- The degree of risk reduction benefit in diversification depends directly upon the correlation of the portfolio’s assets.
- Adding just one zero-correlated asset to a portfolio reduces risk 29.5%, while adding a thousand 66%-correlated assets reduces risk by only 19%.
- Well-designed absolute return products can be meaningful additions to traditional allocations, substantially enhancing diversification.
By Todd White, Head of Alternative Investments and Kent Peterson, Ph.D., Senior Portfolio Manager
Most investors are familiar with diversification — reducing one’s risk profile (i.e., annual volatility) without affecting return by adding different asset classes or investments to your portfolio. While this is true, the degree of risk reduction benefit depends directly upon the correlation of the portfolio’s assets. Correlation is the measure of how assets move relative to each other, usually in response to changing economic and market conditions. Highly correlated assets will more often move in unison (e.g., increase or decrease together), while assets with low, zero or negative correlations will behave more independently or even oppositely. Therefore, the less correlated the assets in your portfolio, the lower your risk, and hence the better diversification you achieve.
This is illustrated in the chart below. The left axis shows the volatility of a portfolio as assets (with the same standard deviation) are incrementally added for different levels of correlation. If one had four investments with zero correlation, that investor can cut his or her portfolio’s risk in half. With a portfolio of nine zero-correlated assets, one could reduce his or her risk by two-thirds. But, extending beyond the graph, one finds that even 250 assets with a 33% correlation only brings risk down 42%. So, as correlation rises, even marginally, there isn’t the same diversification benefit. Note how quickly both the 33% and 66% lines flatten out.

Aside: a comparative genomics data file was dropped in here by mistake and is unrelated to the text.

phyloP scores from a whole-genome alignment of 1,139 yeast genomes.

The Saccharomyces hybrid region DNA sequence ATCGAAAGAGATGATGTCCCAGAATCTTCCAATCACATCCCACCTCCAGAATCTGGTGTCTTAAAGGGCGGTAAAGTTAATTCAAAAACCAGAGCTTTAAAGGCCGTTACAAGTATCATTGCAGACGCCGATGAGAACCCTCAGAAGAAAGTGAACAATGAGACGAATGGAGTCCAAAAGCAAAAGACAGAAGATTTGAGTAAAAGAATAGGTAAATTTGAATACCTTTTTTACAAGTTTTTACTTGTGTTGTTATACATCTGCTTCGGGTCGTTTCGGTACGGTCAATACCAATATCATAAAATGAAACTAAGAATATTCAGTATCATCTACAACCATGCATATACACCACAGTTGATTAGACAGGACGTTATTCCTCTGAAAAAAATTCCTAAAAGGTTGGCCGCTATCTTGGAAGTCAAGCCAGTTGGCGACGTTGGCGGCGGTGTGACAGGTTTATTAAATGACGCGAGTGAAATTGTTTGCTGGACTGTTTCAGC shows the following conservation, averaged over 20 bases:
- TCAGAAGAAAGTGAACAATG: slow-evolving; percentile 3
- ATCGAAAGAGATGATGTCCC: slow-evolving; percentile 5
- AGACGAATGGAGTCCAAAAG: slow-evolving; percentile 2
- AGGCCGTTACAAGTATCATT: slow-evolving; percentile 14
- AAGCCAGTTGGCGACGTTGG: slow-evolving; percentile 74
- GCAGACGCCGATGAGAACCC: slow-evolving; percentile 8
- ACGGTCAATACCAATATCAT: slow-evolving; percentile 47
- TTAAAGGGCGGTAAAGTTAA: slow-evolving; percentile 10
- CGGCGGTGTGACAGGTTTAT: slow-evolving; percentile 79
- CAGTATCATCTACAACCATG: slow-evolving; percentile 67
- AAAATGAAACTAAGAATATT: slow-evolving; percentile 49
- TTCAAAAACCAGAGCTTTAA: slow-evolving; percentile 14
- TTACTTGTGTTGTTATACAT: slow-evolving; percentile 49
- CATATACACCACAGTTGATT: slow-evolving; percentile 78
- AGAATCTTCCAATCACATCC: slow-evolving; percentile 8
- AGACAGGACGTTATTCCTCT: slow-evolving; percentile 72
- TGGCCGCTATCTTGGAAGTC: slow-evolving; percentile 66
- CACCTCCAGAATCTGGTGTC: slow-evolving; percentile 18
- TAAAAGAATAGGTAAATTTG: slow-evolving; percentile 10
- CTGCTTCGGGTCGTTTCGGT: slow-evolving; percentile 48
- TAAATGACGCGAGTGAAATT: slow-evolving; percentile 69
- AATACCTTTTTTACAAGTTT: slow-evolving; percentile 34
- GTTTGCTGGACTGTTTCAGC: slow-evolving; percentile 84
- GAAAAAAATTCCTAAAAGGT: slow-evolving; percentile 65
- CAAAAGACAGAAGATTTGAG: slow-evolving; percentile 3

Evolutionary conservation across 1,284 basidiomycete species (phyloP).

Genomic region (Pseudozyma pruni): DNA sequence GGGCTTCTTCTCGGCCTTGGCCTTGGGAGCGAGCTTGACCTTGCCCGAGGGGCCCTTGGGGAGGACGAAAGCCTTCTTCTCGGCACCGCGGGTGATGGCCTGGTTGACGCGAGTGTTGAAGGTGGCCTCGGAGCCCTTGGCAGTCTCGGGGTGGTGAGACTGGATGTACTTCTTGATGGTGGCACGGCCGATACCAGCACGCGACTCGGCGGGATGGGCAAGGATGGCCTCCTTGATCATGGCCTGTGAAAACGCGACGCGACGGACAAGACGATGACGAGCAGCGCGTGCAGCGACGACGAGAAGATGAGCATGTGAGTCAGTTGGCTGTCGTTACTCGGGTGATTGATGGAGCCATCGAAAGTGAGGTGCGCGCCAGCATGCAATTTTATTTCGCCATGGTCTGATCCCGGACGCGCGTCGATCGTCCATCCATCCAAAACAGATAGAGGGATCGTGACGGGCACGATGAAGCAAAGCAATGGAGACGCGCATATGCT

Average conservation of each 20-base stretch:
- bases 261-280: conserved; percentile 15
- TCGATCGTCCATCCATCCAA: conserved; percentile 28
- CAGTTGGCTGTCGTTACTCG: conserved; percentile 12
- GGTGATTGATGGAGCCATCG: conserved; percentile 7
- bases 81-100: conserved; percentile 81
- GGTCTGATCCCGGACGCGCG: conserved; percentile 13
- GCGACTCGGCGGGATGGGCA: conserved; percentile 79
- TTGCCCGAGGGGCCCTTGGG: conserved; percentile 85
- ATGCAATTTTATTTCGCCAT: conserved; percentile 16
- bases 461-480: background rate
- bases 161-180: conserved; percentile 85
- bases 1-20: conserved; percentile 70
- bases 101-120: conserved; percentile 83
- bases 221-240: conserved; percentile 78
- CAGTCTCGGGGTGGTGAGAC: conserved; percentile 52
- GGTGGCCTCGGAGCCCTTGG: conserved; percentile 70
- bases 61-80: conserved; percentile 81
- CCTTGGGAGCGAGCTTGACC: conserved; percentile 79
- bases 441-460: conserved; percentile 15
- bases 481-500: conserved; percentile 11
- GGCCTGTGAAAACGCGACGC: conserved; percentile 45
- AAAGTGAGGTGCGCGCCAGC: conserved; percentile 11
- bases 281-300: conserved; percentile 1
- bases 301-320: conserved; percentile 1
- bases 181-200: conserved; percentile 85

Taking this to the extremes, adding just one zero-correlated asset to a portfolio reduces risk 29.5%, while adding a thousand 66% correlated assets reduces risk by only 19%. In short, correlation matters…a lot. One can make one correct and impactful portfolio choice, or a thousand fairly meaningless ones. So, holding multiple investments does not ensure better diversification, but adding a small number of low correlation ones does. The challenge for investors looking to put this into practice is that there simply are not that many traditional assets out there with low correlations to effectively lower the risk in a portfolio. [For a detailed analysis, see our white paper, “Reducing risk: Absolute return and the pursuit of better diversification.”]
This is why well-designed absolute return products — which seek positive expected returns through multiple return streams with consistently low or no correlation to equity or fixed-income markets — can be meaningful additions to traditional allocations, substantially enhancing diversification and strengthening today’s portfolios.
Diversification does not assure a profit or protect against loss.
Absolute return products are not designed to outperform stocks and bonds in strong (upward) markets.